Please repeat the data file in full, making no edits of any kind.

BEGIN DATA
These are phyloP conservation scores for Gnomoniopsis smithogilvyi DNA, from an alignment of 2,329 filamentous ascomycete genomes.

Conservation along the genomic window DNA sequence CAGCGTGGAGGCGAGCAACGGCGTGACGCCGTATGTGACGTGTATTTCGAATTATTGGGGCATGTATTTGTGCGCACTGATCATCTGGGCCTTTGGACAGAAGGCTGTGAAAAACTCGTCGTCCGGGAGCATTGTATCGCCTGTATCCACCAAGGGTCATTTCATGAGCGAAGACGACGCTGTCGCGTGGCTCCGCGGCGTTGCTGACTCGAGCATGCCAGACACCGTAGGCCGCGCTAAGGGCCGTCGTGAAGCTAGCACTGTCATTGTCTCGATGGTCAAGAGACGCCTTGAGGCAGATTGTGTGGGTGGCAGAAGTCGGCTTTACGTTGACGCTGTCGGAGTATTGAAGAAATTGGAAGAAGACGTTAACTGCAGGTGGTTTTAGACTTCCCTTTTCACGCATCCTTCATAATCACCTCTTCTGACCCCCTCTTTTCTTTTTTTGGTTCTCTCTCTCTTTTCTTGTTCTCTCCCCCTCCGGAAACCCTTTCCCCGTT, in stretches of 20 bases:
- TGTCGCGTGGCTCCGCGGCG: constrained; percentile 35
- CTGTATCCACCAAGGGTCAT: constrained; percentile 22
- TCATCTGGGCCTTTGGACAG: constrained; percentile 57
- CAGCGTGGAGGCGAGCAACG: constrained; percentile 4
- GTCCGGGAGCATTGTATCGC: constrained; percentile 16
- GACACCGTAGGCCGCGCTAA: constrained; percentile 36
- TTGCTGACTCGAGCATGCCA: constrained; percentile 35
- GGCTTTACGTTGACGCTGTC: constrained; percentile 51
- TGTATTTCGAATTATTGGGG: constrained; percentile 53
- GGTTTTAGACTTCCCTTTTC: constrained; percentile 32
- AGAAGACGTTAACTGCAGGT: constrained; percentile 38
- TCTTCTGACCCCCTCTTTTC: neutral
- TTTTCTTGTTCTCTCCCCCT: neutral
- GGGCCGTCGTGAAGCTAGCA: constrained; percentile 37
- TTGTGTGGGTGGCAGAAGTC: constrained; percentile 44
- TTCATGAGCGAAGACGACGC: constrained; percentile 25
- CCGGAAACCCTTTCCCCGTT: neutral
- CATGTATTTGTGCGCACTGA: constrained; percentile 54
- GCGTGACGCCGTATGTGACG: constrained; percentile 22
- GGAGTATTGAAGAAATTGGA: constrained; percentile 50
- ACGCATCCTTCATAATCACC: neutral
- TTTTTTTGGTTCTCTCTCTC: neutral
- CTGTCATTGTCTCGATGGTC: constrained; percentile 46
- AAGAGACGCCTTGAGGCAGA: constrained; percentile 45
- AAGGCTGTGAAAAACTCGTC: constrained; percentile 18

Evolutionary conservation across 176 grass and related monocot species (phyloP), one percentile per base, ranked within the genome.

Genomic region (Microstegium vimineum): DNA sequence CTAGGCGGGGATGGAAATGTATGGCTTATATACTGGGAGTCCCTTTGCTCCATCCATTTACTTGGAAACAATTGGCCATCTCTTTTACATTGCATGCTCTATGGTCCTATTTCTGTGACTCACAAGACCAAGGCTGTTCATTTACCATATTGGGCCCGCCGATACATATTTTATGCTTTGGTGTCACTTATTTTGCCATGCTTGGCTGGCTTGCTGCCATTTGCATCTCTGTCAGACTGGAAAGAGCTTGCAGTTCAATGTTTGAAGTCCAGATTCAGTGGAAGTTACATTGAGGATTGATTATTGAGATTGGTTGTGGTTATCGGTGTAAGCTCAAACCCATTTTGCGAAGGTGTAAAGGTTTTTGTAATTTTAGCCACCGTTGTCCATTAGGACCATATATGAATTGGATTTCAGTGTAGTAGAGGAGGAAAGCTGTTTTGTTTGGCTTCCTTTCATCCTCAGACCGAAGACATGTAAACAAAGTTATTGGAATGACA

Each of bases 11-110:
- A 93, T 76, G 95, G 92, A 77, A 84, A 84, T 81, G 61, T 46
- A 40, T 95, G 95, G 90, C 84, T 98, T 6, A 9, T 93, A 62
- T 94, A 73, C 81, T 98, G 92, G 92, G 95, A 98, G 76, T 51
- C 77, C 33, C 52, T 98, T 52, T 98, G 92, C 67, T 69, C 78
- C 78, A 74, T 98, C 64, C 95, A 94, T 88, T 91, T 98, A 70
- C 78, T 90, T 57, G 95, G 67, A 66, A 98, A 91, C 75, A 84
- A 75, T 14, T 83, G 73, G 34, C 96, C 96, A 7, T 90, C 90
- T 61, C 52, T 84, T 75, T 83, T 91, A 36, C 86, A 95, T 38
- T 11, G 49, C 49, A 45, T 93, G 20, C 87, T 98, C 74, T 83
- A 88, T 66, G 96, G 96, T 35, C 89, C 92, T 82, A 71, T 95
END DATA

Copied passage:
These are phyloP conservation scores for Gnomoniopsis smithogilvyi DNA, from an alignment of 2,329 filamentous ascomycete genomes.

Conservation along the genomic window DNA sequence CAGCGTGGAGGCGAGCAACGGCGTGACGCCGTATGTGACGTGTATTTCGAATTATTGGGGCATGTATTTGTGCGCACTGATCATCTGGGCCTTTGGACAGAAGGCTGTGAAAAACTCGTCGTCCGGGAGCATTGTATCGCCTGTATCCACCAAGGGTCATTTCATGAGCGAAGACGACGCTGTCGCGTGGCTCCGCGGCGTTGCTGACTCGAGCATGCCAGACACCGTAGGCCGCGCTAAGGGCCGTCGTGAAGCTAGCACTGTCATTGTCTCGATGGTCAAGAGACGCCTTGAGGCAGATTGTGTGGGTGGCAGAAGTCGGCTTTACGTTGACGCTGTCGGAGTATTGAAGAAATTGGAAGAAGACGTTAACTGCAGGTGGTTTTAGACTTCCCTTTTCACGCATCCTTCATAATCACCTCTTCTGACCCCCTCTTTTCTTTTTTTGGTTCTCTCTCTCTTTTCTTGTTCTCTCCCCCTCCGGAAACCCTTTCCCCGTT, in stretches of 20 bases:
- TGTCGCGTGGCTCCGCGGCG: constrained; percentile 35
- CTGTATCCACCAAGGGTCAT: constrained; percentile 22
- TCATCTGGGCCTTTGGACAG: constrained; percentile 57
- CAGCGTGGAGGCGAGCAACG: constrained; percentile 4
- GTCCGGGAGCATTGTATCGC: constrained; percentile 16
- GACACCGTAGGCCGCGCTAA: constrained; percentile 36
- TTGCTGACTCGAGCATGCCA: constrained; percentile 35
- GGCTTTACGTTGACGCTGTC: constrained; percentile 51
- TGTATTTCGAATTATTGGGG: constrained; percentile 53
- GGTTTTAGACTTCCCTTTTC: constrained; percentile 32
- AGAAGACGTTAACTGCAGGT: constrained; percentile 38
- TCTTCTGACCCCCTCTTTTC: neutral
- TTTTCTTGTTCTCTCCCCCT: neutral
- GGGCCGTCGTGAAGCTAGCA: constrained; percentile 37
- TTGTGTGGGTGGCAGAAGTC: constrained; percentile 44
- TTCATGAGCGAAGACGACGC: constrained; percentile 25
- CCGGAAACCCTTTCCCCGTT: neutral
- CATGTATTTGTGCGCACTGA: constrained; percentile 54
- GCGTGACGCCGTATGTGACG: constrained; percentile 22
- GGAGTATTGAAGAAATTGGA: constrained; percentile 50
- ACGCATCCTTCATAATCACC: neutral
- TTTTTTTGGTTCTCTCTCTC: neutral
- CTGTCATTGTCTCGATGGTC: constrained; percentile 46
- AAGAGACGCCTTGAGGCAGA: constrained; percentile 45
- AAGGCTGTGAAAAACTCGTC: constrained; percentile 18

Evolutionary conservation across 176 grass and related monocot species (phyloP), one percentile per base, ranked within the genome.

Genomic region (Microstegium vimineum): DNA sequence CTAGGCGGGGATGGAAATGTATGGCTTATATACTGGGAGTCCCTTTGCTCCATCCATTTACTTGGAAACAATTGGCCATCTCTTTTACATTGCATGCTCTATGGTCCTATTTCTGTGACTCACAAGACCAAGGCTGTTCATTTACCATATTGGGCCCGCCGATACATATTTTATGCTTTGGTGTCACTTATTTTGCCATGCTTGGCTGGCTTGCTGCCATTTGCATCTCTGTCAGACTGGAAAGAGCTTGCAGTTCAATGTTTGAAGTCCAGATTCAGTGGAAGTTACATTGAGGATTGATTATTGAGATTGGTTGTGGTTATCGGTGTAAGCTCAAACCCATTTTGCGAAGGTGTAAAGGTTTTTGTAATTTTAGCCACCGTTGTCCATTAGGACCATATATGAATTGGATTTCAGTGTAGTAGAGGAGGAAAGCTGTTTTGTTTGGCTTCCTTTCATCCTCAGACCGAAGACATGTAAACAAAGTTATTGGAATGACA

Each of bases 11-110:
- A 93, T 76, G 95, G 92, A 77, A 84, A 84, T 81, G 61, T 46
- A 40, T 95, G 95, G 90, C 84, T 98, T 6, A 9, T 93, A 62
- T 94, A 73, C 81, T 98, G 92, G 92, G 95, A 98, G 76, T 51
- C 77, C 33, C 52, T 98, T 52, T 98, G 92, C 67, T 69, C 78
- C 78, A 74, T 98, C 64, C 95, A 94, T 88, T 91, T 98, A 70
- C 78, T 90, T 57, G 95, G 67, A 66, A 98, A 91, C 75, A 84
- A 75, T 14, T 83, G 73, G 34, C 96, C 96, A 7, T 90, C 90
- T 61, C 52, T 84, T 75, T 83, T 91, A 36, C 86, A 95, T 38
- T 11, G 49, C 49, A 45, T 93, G 20, C 87, T 98, C 74, T 83
- A 88, T 66, G 96, G 96, T 35, C 89, C 92, T 82, A 71, T 95